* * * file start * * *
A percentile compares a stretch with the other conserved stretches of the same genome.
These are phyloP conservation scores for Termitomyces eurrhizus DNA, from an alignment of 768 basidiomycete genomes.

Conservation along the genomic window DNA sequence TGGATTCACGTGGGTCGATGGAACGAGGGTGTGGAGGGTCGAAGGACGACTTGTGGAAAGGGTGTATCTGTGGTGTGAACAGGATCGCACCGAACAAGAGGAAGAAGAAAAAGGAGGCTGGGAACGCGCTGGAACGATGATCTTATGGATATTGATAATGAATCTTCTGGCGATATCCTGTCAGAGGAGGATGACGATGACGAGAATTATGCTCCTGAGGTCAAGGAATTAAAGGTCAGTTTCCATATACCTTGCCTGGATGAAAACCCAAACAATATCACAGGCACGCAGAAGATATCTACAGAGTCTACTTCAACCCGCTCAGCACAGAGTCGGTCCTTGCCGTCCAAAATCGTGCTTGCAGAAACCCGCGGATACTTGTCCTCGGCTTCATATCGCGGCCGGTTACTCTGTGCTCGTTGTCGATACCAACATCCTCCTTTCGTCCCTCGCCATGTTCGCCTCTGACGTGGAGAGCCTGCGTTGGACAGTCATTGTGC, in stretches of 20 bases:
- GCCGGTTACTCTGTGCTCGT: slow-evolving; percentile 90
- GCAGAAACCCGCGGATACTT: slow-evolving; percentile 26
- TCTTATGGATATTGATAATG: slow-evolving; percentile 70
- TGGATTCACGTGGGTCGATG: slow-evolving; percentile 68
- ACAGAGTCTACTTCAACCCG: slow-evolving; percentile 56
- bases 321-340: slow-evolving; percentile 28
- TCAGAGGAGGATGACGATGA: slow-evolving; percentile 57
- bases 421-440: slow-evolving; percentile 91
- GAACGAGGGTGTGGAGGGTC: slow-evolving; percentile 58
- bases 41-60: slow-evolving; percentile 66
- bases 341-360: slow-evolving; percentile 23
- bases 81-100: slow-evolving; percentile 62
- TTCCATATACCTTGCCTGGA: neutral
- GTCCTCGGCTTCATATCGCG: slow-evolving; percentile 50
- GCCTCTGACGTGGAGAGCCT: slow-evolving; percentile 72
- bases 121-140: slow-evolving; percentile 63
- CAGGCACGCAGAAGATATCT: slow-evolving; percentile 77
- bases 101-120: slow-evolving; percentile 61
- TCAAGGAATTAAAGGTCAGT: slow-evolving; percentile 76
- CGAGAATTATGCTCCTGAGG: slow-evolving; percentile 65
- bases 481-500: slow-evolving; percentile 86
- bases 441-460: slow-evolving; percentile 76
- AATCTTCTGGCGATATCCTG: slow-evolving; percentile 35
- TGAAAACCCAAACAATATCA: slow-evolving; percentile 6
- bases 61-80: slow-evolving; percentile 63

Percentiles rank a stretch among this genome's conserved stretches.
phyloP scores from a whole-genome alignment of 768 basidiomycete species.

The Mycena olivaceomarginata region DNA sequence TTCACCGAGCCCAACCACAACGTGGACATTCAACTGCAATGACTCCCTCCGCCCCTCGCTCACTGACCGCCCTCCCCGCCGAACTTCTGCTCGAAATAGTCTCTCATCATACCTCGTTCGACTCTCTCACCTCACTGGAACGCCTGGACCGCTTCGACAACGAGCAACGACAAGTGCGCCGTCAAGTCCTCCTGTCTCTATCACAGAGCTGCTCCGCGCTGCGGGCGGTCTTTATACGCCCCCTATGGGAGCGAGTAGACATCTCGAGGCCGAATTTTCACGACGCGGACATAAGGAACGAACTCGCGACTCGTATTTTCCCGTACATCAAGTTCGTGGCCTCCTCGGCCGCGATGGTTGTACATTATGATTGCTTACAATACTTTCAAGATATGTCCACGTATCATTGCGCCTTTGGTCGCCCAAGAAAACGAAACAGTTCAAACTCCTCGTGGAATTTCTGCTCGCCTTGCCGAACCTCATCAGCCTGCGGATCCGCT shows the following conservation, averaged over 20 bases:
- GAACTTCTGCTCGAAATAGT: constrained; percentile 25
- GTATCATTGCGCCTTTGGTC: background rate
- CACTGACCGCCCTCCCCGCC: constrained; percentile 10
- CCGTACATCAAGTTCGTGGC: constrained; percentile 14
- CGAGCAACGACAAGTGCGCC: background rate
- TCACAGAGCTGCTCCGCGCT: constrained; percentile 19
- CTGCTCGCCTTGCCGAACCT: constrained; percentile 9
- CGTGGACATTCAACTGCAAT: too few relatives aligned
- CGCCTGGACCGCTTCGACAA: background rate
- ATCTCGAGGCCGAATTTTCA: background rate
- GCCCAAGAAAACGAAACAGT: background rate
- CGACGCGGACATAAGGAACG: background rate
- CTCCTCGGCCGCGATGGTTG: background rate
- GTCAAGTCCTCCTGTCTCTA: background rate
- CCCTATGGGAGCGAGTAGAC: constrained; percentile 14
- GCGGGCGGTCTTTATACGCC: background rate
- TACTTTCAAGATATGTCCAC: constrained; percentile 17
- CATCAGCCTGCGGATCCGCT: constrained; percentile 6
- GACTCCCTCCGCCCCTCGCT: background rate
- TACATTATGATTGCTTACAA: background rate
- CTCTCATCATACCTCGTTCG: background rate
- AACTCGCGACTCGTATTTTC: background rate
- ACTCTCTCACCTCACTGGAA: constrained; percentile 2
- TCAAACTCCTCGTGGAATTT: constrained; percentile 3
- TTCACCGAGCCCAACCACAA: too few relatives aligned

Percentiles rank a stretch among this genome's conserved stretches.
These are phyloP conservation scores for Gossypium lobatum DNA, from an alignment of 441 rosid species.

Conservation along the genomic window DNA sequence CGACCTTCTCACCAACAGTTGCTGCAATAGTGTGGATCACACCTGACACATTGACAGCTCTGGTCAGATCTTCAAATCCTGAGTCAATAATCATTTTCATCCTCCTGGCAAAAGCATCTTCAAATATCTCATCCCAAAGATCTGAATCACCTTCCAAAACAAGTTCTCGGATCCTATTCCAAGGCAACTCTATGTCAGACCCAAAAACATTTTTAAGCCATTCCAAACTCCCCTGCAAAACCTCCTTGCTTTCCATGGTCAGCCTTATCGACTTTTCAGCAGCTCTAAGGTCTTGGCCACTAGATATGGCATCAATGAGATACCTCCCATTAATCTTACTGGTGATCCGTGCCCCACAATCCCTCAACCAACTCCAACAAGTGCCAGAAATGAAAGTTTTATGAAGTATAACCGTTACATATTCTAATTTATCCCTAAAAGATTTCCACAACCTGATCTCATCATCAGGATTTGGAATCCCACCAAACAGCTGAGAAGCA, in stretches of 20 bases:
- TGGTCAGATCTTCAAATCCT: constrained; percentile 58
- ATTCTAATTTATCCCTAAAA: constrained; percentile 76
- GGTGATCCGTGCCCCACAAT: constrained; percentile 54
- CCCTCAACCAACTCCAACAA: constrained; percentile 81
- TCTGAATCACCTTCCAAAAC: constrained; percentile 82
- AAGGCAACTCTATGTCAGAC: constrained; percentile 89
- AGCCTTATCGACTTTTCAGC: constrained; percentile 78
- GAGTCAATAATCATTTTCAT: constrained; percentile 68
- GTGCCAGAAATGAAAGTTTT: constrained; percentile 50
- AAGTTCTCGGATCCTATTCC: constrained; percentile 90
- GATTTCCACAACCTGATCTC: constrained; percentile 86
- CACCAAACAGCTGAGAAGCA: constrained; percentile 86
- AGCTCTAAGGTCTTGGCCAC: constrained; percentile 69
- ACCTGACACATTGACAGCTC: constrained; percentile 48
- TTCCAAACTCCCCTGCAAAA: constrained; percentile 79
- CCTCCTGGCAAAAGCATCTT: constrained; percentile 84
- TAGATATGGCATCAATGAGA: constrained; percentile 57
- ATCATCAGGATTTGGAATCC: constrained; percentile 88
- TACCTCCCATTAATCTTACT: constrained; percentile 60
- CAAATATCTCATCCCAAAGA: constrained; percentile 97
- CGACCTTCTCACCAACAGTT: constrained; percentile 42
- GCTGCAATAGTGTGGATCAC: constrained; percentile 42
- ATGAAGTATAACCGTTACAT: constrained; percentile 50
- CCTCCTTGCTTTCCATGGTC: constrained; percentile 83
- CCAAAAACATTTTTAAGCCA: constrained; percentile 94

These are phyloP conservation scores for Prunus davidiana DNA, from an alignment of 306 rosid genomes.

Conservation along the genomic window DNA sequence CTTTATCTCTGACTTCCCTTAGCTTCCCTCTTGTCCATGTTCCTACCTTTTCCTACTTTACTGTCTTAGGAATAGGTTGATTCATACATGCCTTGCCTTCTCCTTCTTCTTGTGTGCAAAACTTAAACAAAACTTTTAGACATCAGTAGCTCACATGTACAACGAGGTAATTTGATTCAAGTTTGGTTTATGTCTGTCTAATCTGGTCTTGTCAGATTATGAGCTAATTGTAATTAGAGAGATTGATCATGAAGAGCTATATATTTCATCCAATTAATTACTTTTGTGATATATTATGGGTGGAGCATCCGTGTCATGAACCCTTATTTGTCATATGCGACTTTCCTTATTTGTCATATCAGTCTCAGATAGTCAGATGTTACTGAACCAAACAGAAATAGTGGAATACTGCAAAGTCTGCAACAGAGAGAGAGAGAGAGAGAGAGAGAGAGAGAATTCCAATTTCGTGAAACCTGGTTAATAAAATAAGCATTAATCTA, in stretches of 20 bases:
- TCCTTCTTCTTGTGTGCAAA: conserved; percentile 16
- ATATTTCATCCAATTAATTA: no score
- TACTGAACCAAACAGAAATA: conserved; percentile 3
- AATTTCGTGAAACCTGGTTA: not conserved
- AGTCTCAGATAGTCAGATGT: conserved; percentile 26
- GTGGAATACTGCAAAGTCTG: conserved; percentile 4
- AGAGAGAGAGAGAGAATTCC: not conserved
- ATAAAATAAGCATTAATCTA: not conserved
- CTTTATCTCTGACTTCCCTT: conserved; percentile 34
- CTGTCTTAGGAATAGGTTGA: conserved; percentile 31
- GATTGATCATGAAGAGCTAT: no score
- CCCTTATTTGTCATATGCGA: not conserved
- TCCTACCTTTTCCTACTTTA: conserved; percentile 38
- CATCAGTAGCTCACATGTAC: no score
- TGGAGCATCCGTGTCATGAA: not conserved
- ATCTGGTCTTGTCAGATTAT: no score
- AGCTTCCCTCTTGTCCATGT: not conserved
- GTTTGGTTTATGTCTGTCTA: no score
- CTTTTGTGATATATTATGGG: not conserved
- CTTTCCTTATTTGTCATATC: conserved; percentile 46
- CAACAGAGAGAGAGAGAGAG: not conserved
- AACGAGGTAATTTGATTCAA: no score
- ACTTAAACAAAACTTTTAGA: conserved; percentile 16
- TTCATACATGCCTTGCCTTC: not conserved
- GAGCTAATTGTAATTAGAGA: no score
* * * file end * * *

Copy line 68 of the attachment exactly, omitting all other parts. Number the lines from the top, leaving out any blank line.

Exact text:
- GTGCCAGAAATGAAAGTTTT: constrained; percentile 50